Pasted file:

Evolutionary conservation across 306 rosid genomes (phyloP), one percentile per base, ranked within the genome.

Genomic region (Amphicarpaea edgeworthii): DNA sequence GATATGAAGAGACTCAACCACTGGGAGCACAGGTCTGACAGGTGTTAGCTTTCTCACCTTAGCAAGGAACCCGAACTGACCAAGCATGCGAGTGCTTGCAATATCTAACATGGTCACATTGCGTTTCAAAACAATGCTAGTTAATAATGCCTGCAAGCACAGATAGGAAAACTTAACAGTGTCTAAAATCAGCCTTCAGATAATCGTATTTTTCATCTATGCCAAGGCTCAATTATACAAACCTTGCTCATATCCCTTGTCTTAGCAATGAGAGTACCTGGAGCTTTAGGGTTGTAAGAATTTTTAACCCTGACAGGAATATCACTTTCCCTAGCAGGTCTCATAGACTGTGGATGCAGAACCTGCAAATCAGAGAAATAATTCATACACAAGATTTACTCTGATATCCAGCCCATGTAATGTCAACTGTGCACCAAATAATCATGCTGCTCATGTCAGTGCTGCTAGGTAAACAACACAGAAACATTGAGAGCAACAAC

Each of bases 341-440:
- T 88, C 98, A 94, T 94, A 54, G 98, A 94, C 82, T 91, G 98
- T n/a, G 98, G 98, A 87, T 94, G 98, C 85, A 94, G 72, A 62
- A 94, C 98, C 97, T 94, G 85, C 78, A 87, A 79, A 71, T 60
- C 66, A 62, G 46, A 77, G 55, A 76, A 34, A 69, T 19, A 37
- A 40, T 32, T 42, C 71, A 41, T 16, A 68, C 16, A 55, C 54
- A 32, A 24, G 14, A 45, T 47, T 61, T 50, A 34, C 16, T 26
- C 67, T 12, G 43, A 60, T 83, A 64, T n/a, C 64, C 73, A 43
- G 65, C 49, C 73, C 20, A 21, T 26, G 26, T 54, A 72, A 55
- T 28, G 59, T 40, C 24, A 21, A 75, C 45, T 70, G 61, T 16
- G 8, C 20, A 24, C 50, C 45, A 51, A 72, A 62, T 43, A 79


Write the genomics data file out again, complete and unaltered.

Evolutionary conservation across 306 rosid genomes (phyloP), one percentile per base, ranked within the genome.

Genomic region (Amphicarpaea edgeworthii): DNA sequence GATATGAAGAGACTCAACCACTGGGAGCACAGGTCTGACAGGTGTTAGCTTTCTCACCTTAGCAAGGAACCCGAACTGACCAAGCATGCGAGTGCTTGCAATATCTAACATGGTCACATTGCGTTTCAAAACAATGCTAGTTAATAATGCCTGCAAGCACAGATAGGAAAACTTAACAGTGTCTAAAATCAGCCTTCAGATAATCGTATTTTTCATCTATGCCAAGGCTCAATTATACAAACCTTGCTCATATCCCTTGTCTTAGCAATGAGAGTACCTGGAGCTTTAGGGTTGTAAGAATTTTTAACCCTGACAGGAATATCACTTTCCCTAGCAGGTCTCATAGACTGTGGATGCAGAACCTGCAAATCAGAGAAATAATTCATACACAAGATTTACTCTGATATCCAGCCCATGTAATGTCAACTGTGCACCAAATAATCATGCTGCTCATGTCAGTGCTGCTAGGTAAACAACACAGAAACATTGAGAGCAACAAC

Each of bases 341-440:
- T 88, C 98, A 94, T 94, A 54, G 98, A 94, C 82, T 91, G 98
- T n/a, G 98, G 98, A 87, T 94, G 98, C 85, A 94, G 72, A 62
- A 94, C 98, C 97, T 94, G 85, C 78, A 87, A 79, A 71, T 60
- C 66, A 62, G 46, A 77, G 55, A 76, A 34, A 69, T 19, A 37
- A 40, T 32, T 42, C 71, A 41, T 16, A 68, C 16, A 55, C 54
- A 32, A 24, G 14, A 45, T 47, T 61, T 50, A 34, C 16, T 26
- C 67, T 12, G 43, A 60, T 83, A 64, T n/a, C 64, C 73, A 43
- G 65, C 49, C 73, C 20, A 21, T 26, G 26, T 54, A 72, A 55
- T 28, G 59, T 40, C 24, A 21, A 75, C 45, T 70, G 61, T 16
- G 8, C 20, A 24, C 50, C 45, A 51, A 72, A 62, T 43, A 79